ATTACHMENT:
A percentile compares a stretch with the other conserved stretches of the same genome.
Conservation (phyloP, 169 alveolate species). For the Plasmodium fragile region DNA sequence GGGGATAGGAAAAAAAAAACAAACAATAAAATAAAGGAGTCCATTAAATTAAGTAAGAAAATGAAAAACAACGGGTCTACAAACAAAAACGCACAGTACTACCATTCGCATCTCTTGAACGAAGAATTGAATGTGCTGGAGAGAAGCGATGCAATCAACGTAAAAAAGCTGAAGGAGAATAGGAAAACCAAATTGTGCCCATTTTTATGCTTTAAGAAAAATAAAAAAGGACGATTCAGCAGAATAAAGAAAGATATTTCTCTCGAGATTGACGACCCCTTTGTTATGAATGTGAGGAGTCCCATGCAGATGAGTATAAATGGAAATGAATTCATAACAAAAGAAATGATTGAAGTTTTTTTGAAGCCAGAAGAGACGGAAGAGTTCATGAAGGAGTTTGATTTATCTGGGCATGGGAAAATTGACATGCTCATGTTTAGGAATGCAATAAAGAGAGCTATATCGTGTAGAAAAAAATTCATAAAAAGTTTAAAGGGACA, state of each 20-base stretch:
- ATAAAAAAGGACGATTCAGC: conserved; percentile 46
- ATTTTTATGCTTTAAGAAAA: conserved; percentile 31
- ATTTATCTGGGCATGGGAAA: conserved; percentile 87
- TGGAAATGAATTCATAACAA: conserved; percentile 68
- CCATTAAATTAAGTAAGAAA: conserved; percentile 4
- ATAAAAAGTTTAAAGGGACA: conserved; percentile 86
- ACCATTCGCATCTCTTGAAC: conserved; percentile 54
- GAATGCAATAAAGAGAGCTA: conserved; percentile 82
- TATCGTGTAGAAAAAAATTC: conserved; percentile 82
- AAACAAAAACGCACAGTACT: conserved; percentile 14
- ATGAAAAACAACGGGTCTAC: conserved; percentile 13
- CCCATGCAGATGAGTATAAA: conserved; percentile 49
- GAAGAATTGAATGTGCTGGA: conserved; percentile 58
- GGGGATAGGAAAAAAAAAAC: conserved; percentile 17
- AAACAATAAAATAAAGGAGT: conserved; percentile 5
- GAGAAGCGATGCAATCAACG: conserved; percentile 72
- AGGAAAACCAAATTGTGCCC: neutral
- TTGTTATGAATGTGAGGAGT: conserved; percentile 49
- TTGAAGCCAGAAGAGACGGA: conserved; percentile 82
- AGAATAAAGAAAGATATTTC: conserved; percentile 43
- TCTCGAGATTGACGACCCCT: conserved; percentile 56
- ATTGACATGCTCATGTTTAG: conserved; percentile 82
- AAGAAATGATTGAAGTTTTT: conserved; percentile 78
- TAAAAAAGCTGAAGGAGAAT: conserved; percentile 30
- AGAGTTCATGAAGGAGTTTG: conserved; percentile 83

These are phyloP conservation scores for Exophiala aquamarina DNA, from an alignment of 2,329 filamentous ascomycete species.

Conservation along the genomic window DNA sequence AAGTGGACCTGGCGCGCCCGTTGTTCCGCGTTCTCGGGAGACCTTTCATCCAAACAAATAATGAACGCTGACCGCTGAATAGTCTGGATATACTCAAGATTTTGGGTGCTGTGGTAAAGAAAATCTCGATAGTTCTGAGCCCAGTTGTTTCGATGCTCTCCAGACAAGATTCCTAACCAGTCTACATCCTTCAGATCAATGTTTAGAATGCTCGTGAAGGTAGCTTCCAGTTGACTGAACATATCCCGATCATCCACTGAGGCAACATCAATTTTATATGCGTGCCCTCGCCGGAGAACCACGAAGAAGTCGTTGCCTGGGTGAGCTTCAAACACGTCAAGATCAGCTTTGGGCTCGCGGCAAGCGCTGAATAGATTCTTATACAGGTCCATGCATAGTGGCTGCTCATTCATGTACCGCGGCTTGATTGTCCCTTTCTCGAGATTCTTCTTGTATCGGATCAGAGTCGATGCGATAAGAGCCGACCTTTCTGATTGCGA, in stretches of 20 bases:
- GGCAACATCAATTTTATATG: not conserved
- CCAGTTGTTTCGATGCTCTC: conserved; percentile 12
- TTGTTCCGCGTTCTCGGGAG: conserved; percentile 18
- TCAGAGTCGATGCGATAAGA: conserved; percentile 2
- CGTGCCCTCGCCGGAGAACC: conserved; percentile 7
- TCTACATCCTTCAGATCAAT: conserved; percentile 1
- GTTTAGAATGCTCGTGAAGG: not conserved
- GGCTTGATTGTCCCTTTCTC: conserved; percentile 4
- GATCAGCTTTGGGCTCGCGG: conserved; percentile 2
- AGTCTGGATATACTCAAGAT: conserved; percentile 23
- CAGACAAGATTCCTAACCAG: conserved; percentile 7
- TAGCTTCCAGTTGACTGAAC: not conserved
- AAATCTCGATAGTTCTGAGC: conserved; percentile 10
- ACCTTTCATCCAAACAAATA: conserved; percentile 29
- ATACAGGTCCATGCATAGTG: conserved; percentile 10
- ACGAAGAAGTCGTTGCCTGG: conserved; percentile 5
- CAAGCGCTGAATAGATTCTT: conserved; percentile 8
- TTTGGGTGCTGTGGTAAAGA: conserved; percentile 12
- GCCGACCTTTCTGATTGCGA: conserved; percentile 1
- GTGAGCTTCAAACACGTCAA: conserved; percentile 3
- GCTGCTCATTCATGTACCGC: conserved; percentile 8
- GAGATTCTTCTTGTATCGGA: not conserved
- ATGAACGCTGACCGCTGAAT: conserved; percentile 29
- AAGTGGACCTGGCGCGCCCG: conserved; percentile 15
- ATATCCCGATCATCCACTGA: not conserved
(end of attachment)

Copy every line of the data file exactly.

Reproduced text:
A percentile compares a stretch with the other conserved stretches of the same genome.
Conservation (phyloP, 169 alveolate species). For the Plasmodium fragile region DNA sequence GGGGATAGGAAAAAAAAAACAAACAATAAAATAAAGGAGTCCATTAAATTAAGTAAGAAAATGAAAAACAACGGGTCTACAAACAAAAACGCACAGTACTACCATTCGCATCTCTTGAACGAAGAATTGAATGTGCTGGAGAGAAGCGATGCAATCAACGTAAAAAAGCTGAAGGAGAATAGGAAAACCAAATTGTGCCCATTTTTATGCTTTAAGAAAAATAAAAAAGGACGATTCAGCAGAATAAAGAAAGATATTTCTCTCGAGATTGACGACCCCTTTGTTATGAATGTGAGGAGTCCCATGCAGATGAGTATAAATGGAAATGAATTCATAACAAAAGAAATGATTGAAGTTTTTTTGAAGCCAGAAGAGACGGAAGAGTTCATGAAGGAGTTTGATTTATCTGGGCATGGGAAAATTGACATGCTCATGTTTAGGAATGCAATAAAGAGAGCTATATCGTGTAGAAAAAAATTCATAAAAAGTTTAAAGGGACA, state of each 20-base stretch:
- ATAAAAAAGGACGATTCAGC: conserved; percentile 46
- ATTTTTATGCTTTAAGAAAA: conserved; percentile 31
- ATTTATCTGGGCATGGGAAA: conserved; percentile 87
- TGGAAATGAATTCATAACAA: conserved; percentile 68
- CCATTAAATTAAGTAAGAAA: conserved; percentile 4
- ATAAAAAGTTTAAAGGGACA: conserved; percentile 86
- ACCATTCGCATCTCTTGAAC: conserved; percentile 54
- GAATGCAATAAAGAGAGCTA: conserved; percentile 82
- TATCGTGTAGAAAAAAATTC: conserved; percentile 82
- AAACAAAAACGCACAGTACT: conserved; percentile 14
- ATGAAAAACAACGGGTCTAC: conserved; percentile 13
- CCCATGCAGATGAGTATAAA: conserved; percentile 49
- GAAGAATTGAATGTGCTGGA: conserved; percentile 58
- GGGGATAGGAAAAAAAAAAC: conserved; percentile 17
- AAACAATAAAATAAAGGAGT: conserved; percentile 5
- GAGAAGCGATGCAATCAACG: conserved; percentile 72
- AGGAAAACCAAATTGTGCCC: neutral
- TTGTTATGAATGTGAGGAGT: conserved; percentile 49
- TTGAAGCCAGAAGAGACGGA: conserved; percentile 82
- AGAATAAAGAAAGATATTTC: conserved; percentile 43
- TCTCGAGATTGACGACCCCT: conserved; percentile 56
- ATTGACATGCTCATGTTTAG: conserved; percentile 82
- AAGAAATGATTGAAGTTTTT: conserved; percentile 78
- TAAAAAAGCTGAAGGAGAAT: conserved; percentile 30
- AGAGTTCATGAAGGAGTTTG: conserved; percentile 83

These are phyloP conservation scores for Exophiala aquamarina DNA, from an alignment of 2,329 filamentous ascomycete species.

Conservation along the genomic window DNA sequence AAGTGGACCTGGCGCGCCCGTTGTTCCGCGTTCTCGGGAGACCTTTCATCCAAACAAATAATGAACGCTGACCGCTGAATAGTCTGGATATACTCAAGATTTTGGGTGCTGTGGTAAAGAAAATCTCGATAGTTCTGAGCCCAGTTGTTTCGATGCTCTCCAGACAAGATTCCTAACCAGTCTACATCCTTCAGATCAATGTTTAGAATGCTCGTGAAGGTAGCTTCCAGTTGACTGAACATATCCCGATCATCCACTGAGGCAACATCAATTTTATATGCGTGCCCTCGCCGGAGAACCACGAAGAAGTCGTTGCCTGGGTGAGCTTCAAACACGTCAAGATCAGCTTTGGGCTCGCGGCAAGCGCTGAATAGATTCTTATACAGGTCCATGCATAGTGGCTGCTCATTCATGTACCGCGGCTTGATTGTCCCTTTCTCGAGATTCTTCTTGTATCGGATCAGAGTCGATGCGATAAGAGCCGACCTTTCTGATTGCGA, in stretches of 20 bases:
- GGCAACATCAATTTTATATG: not conserved
- CCAGTTGTTTCGATGCTCTC: conserved; percentile 12
- TTGTTCCGCGTTCTCGGGAG: conserved; percentile 18
- TCAGAGTCGATGCGATAAGA: conserved; percentile 2
- CGTGCCCTCGCCGGAGAACC: conserved; percentile 7
- TCTACATCCTTCAGATCAAT: conserved; percentile 1
- GTTTAGAATGCTCGTGAAGG: not conserved
- GGCTTGATTGTCCCTTTCTC: conserved; percentile 4
- GATCAGCTTTGGGCTCGCGG: conserved; percentile 2
- AGTCTGGATATACTCAAGAT: conserved; percentile 23
- CAGACAAGATTCCTAACCAG: conserved; percentile 7
- TAGCTTCCAGTTGACTGAAC: not conserved
- AAATCTCGATAGTTCTGAGC: conserved; percentile 10
- ACCTTTCATCCAAACAAATA: conserved; percentile 29
- ATACAGGTCCATGCATAGTG: conserved; percentile 10
- ACGAAGAAGTCGTTGCCTGG: conserved; percentile 5
- CAAGCGCTGAATAGATTCTT: conserved; percentile 8
- TTTGGGTGCTGTGGTAAAGA: conserved; percentile 12
- GCCGACCTTTCTGATTGCGA: conserved; percentile 1
- GTGAGCTTCAAACACGTCAA: conserved; percentile 3
- GCTGCTCATTCATGTACCGC: conserved; percentile 8
- GAGATTCTTCTTGTATCGGA: not conserved
- ATGAACGCTGACCGCTGAAT: conserved; percentile 29
- AAGTGGACCTGGCGCGCCCG: conserved; percentile 15
- ATATCCCGATCATCCACTGA: not conserved